Thursday, February 24, 2011

January Books

Milton Fauster knows his sister, Marlo, is no saint. But when a marshmallow-bear explosion kills them both, he's horrified to wind up in Heck right next to her. An eternally horrible prep school, Heck has teachers like Lizzie Borden in cooking and Richard Nixon in ethics. Is there any way out? A younger YA full of classical allusions, black comedy, and details like toddlers being kept in gingerbread coffins and preschoolers forced to learn phonics.

EX LIBRIS/Anne Fadiman/A
A collection of essays on books and reading. I recognized myself in far too many of them: from grammar-policing menus to organizing personal libraries to daydreaming through catologues. Highly recommended for lovers of books.

DROOD/Dan Simmons/B+
It's been nearly a month since I finished this book, and I'm still not entirely certain how I feel about it. Simmons imagines an over-the-top inspiration for Dickens' last (and unfinished) novel, The Mystery of Edwin Drood. The fantastic abounds--ritual killings, underground cities, secret murder and haunted houses. Or is it all in the twisted, envious, opium-addicted mind of narrator Wilkie Collins? Intriguing is the word I keep coming back to. Also creepy. And I never did find out what was behind the walls of the boarded-up staircase.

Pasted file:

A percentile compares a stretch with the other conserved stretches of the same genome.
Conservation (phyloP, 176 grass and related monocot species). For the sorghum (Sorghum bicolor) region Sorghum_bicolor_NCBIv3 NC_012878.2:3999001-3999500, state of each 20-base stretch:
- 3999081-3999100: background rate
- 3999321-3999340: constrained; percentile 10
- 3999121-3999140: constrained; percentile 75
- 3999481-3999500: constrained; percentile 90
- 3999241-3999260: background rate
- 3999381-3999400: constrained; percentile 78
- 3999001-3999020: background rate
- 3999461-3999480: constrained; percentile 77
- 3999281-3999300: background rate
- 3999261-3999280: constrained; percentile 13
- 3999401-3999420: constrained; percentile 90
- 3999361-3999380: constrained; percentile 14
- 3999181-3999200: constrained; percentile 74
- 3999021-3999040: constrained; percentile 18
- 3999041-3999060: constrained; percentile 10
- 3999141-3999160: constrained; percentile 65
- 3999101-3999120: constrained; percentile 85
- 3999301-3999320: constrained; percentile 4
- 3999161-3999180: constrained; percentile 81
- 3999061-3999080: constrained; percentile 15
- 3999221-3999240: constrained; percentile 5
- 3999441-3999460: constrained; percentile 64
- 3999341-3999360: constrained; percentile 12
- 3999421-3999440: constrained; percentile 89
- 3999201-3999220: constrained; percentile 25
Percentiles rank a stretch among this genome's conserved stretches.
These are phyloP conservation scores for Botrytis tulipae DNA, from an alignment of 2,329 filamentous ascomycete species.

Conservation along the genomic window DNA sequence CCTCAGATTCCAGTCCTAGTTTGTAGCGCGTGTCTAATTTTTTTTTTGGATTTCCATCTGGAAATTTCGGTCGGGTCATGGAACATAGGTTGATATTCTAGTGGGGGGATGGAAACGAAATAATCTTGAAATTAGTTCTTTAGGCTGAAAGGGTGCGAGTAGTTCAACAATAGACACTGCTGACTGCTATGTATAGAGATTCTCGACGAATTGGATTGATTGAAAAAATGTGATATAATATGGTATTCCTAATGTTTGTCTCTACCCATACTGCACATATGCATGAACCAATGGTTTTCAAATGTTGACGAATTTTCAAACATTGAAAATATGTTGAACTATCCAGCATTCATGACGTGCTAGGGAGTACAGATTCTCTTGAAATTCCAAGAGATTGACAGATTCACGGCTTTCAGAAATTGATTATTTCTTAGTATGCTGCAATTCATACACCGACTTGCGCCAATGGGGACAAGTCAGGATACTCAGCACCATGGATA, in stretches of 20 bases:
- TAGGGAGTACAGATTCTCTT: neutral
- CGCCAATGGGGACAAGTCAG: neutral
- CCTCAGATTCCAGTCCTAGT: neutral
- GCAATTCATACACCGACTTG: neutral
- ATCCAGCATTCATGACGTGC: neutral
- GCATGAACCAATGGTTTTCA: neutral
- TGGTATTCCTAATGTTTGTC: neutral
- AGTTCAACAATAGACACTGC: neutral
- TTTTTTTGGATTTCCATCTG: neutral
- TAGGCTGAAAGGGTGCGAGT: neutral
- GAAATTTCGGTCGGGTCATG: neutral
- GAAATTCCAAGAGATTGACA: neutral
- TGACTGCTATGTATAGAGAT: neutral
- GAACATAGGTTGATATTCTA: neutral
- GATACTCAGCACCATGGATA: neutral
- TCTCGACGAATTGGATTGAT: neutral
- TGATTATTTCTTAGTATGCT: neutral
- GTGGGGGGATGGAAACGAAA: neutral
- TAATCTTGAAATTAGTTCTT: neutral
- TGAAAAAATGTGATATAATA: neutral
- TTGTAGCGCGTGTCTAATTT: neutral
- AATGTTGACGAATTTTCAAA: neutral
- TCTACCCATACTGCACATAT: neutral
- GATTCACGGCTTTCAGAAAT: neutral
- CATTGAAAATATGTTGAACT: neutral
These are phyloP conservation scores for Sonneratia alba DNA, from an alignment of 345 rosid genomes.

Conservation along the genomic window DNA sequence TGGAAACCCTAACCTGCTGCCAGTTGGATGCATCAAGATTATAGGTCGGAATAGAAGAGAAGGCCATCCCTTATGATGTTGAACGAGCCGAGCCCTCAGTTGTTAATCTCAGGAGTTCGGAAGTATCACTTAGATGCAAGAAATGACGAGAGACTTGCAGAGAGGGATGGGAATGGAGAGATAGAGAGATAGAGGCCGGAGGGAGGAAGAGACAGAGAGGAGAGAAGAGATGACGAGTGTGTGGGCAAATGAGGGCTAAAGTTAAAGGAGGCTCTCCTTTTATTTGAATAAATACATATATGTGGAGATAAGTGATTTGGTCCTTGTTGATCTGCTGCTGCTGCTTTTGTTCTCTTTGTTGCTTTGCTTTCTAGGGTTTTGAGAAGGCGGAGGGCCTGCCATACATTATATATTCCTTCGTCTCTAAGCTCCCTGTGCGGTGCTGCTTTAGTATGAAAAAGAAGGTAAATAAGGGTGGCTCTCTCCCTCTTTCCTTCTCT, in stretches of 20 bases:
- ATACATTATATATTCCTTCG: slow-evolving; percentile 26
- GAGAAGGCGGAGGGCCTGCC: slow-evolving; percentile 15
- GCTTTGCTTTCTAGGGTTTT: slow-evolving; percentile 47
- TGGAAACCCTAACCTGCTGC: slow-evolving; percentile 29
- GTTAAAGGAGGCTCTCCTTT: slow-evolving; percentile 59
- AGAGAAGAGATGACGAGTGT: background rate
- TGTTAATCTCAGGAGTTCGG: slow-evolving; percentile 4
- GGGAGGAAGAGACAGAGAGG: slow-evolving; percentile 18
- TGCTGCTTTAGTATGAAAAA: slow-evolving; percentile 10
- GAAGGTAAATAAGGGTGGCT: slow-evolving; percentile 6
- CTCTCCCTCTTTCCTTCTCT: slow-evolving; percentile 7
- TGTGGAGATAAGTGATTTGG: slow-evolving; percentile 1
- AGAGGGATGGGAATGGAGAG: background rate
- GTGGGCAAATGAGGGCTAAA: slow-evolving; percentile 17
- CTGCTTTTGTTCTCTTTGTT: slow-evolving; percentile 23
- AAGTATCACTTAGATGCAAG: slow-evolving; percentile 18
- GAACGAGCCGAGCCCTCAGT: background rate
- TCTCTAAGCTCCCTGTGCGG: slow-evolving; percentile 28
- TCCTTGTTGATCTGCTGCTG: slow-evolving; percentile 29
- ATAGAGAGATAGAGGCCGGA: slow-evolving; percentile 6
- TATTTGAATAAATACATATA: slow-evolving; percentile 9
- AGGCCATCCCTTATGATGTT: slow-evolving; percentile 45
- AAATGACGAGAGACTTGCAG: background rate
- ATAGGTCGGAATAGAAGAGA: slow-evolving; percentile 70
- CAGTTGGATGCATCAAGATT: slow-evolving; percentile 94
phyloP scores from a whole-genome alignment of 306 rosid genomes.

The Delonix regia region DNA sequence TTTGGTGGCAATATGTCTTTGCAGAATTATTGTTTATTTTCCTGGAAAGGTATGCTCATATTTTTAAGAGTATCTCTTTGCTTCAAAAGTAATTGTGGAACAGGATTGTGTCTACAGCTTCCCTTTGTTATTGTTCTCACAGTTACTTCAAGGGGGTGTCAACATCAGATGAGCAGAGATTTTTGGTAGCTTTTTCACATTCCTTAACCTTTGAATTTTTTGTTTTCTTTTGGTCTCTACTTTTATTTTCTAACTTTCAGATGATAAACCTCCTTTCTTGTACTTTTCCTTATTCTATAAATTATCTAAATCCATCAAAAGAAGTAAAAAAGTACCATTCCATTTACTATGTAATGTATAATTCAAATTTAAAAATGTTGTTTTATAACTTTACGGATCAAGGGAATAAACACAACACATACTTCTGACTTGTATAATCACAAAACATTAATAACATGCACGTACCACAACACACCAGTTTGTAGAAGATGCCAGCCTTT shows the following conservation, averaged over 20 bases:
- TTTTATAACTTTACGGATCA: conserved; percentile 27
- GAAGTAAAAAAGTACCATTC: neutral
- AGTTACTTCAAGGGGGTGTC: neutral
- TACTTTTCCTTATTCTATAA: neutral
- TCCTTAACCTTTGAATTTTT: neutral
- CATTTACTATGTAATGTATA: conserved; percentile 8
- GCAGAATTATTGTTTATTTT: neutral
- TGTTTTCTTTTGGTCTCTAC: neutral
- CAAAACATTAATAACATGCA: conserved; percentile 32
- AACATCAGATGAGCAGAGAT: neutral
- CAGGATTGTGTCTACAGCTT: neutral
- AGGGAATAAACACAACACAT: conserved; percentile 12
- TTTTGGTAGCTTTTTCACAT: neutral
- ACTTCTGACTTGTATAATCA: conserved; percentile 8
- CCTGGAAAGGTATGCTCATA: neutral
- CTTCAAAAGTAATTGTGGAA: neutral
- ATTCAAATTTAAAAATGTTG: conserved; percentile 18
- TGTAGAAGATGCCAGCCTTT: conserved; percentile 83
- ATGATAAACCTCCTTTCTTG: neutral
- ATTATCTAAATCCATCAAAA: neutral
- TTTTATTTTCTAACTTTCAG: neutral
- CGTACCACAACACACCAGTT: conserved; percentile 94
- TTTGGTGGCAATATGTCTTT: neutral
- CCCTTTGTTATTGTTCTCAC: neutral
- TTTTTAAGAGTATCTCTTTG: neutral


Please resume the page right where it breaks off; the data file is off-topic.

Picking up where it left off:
An excellent overview of how one man turned the steppe tribes of Mongolia into a feared and far-flung empire. The real interest in the book, though, is the details behind the armies. Genghis Khan was a visionary leader who practiced religious freedom, created outstanding trade routes, and fought to expand but never to wantonly destroy. His successors dwindled until the empire vanished, but not before leaving a legacy from Russia to India. Highly recommended.

SHIVER/Maggie Stiefvater/B+
Another YA paranormal romance, this one between Grace and 'her wolf' whom she has seen in the winter woods since she was a little girl. Now that wolf is a boy named Sam--but not for long. When the cold comes, he'll vanish into wolf form . . . this time, forever. The strengths of this book are the inner turmoil of Sam and his complicated relationship with Beck, the pack leader who raised him as both boy and wolf. I'll get around to reading the next in the series.

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